Europe

Migrant crisis: Bavaria asylum claimants told where to live

Migrants follow the rights education lessons for refugees and asylum seekers in Munich Image copyright Getty Images
Image caption Bavarian authorities want refugees to integrate into society and learn the German language

Migrants in the German state of Bavaria will no longer be able to choose where to live, as instead they will be told which town will become their new home.

The new ruling applies to anyone whose application for asylum has been accepted in Bavaria, but who is still dependent on the state for housing.

Once the claimants have found a job and can support themselves financially, they are then free to move.

The aim is to help refugees integrate into German society.

Authorities want to encourage new arrivals to learn the German language, rather than cluster together in areas with people from the same country of origin.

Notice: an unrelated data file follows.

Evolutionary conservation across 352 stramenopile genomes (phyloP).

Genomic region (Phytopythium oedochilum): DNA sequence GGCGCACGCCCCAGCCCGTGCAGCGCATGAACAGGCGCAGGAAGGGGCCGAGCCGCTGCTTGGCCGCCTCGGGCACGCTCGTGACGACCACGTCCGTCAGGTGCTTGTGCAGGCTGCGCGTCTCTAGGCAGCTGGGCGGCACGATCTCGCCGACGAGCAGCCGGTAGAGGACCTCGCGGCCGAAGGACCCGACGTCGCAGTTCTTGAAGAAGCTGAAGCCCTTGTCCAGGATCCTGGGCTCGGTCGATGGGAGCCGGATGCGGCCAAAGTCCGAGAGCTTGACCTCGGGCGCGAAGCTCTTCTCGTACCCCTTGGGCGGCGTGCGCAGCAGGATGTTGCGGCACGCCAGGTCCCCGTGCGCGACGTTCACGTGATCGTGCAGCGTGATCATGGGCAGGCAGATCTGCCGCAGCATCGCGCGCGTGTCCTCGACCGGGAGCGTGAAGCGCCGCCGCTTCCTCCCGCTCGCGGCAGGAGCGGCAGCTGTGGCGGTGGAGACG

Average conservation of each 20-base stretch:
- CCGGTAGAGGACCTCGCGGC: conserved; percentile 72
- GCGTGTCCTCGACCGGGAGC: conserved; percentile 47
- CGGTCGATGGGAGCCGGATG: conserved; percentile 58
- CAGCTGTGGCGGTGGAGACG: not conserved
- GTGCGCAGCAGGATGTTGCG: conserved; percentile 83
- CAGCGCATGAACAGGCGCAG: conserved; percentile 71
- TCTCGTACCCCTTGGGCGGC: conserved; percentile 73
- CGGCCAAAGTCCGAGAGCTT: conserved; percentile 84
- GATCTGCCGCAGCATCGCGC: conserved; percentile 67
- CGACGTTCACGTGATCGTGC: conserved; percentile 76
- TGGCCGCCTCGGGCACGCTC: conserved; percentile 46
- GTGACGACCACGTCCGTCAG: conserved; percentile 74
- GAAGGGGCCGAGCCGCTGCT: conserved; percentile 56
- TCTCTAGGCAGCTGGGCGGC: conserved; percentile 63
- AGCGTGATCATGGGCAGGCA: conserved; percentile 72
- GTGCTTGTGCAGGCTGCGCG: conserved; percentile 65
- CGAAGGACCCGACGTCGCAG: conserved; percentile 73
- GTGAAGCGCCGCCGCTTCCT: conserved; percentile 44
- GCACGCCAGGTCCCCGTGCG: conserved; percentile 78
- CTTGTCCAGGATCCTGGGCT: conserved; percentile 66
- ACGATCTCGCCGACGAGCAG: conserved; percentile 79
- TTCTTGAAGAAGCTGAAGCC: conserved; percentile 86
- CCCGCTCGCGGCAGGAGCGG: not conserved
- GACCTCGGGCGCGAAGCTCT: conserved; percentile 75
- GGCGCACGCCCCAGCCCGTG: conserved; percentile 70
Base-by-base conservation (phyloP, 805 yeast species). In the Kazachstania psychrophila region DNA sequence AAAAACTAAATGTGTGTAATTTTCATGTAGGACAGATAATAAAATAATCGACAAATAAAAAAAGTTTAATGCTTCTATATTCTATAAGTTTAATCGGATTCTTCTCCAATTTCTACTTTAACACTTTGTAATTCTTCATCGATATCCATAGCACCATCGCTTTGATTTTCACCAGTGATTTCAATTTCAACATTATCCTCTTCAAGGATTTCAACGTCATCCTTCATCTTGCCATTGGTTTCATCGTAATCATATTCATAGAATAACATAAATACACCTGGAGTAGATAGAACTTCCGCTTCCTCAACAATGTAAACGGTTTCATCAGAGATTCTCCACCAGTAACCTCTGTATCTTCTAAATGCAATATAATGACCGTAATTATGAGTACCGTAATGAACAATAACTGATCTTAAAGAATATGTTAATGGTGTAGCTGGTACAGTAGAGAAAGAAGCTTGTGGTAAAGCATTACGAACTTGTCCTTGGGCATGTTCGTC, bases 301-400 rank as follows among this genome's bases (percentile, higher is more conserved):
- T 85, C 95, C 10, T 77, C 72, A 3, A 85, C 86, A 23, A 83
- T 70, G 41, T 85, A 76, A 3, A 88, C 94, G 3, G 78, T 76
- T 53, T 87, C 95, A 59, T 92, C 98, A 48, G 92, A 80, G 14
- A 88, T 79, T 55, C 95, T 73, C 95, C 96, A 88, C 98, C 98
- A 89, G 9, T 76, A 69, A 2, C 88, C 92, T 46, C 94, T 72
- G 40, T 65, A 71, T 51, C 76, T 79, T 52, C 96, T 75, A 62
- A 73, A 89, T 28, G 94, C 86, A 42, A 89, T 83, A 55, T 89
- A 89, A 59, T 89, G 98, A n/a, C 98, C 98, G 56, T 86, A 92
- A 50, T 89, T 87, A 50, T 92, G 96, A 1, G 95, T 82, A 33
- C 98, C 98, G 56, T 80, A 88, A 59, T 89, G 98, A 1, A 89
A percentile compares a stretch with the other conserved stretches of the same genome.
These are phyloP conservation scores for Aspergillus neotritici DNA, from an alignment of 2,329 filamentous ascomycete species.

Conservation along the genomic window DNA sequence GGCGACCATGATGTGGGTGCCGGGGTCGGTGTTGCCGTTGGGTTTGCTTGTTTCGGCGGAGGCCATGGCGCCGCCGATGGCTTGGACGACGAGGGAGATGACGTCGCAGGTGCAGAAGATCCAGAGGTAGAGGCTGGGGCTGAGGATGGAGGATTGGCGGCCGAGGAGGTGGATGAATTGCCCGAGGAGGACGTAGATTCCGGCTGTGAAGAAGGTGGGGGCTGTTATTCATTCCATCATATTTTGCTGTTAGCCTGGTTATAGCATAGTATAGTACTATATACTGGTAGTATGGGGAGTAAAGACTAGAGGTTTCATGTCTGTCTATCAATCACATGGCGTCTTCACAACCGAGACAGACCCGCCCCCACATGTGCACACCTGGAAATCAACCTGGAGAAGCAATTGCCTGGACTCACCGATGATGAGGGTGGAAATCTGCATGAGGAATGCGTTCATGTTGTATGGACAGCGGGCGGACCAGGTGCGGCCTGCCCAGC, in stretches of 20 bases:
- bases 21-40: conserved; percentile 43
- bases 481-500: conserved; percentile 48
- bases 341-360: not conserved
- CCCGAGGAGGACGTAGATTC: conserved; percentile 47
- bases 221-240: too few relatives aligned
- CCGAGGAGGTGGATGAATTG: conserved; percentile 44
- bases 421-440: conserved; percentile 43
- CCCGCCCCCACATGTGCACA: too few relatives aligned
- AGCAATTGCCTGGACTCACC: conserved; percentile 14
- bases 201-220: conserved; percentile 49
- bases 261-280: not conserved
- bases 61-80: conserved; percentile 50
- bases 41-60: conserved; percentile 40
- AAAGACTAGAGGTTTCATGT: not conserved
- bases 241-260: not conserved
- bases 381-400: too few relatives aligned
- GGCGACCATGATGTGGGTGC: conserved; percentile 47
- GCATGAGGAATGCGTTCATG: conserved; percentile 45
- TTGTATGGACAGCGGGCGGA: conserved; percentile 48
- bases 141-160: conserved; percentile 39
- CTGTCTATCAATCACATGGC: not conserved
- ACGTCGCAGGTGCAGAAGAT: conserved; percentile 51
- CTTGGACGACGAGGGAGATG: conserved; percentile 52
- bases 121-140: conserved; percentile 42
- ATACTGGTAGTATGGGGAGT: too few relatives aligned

"With the [ruling] we are guaranteeing that migrants in Bavaria live with us, not alongside us. This way we are preventing parallel societies forming, and at the same time we are fostering integration across Bavaria," said Bavaria's minister for social affairs Emilia Mueller.

The state's authorities also hope the measure will prevent housing shortages in urban areas, which are popular with some migrants and where it is already difficult to find affordable accommodation.

Migrants can already be assigned to certain areas while they are waiting for their asylum applications to be processed. But now Bavaria has decided that even after those applications have been accepted, refugees will be told where to live for a three year period.

Exceptions would be made for refugees who have family in certain areas.

Image copyright AFP
Image caption More than a million migrants arrived in Germany last year

The ruling applies only to people who are reliant on state housing, so would be easy to enforce.

But given that left-wing politicians in charge of other German states have criticised the move, it will not necessarily be implemented across the country.

Critics say the best way to enable integration is to ensure refugees have access to German language courses and are given help to find work and training.

Guenter Burkhardt, head of the refugee rights organisation Pro Asyl, told Bavaria's state broadcaster BR that the ruling was not in keeping with the principles of a free society, where it is important to be able to choose where you want to live.

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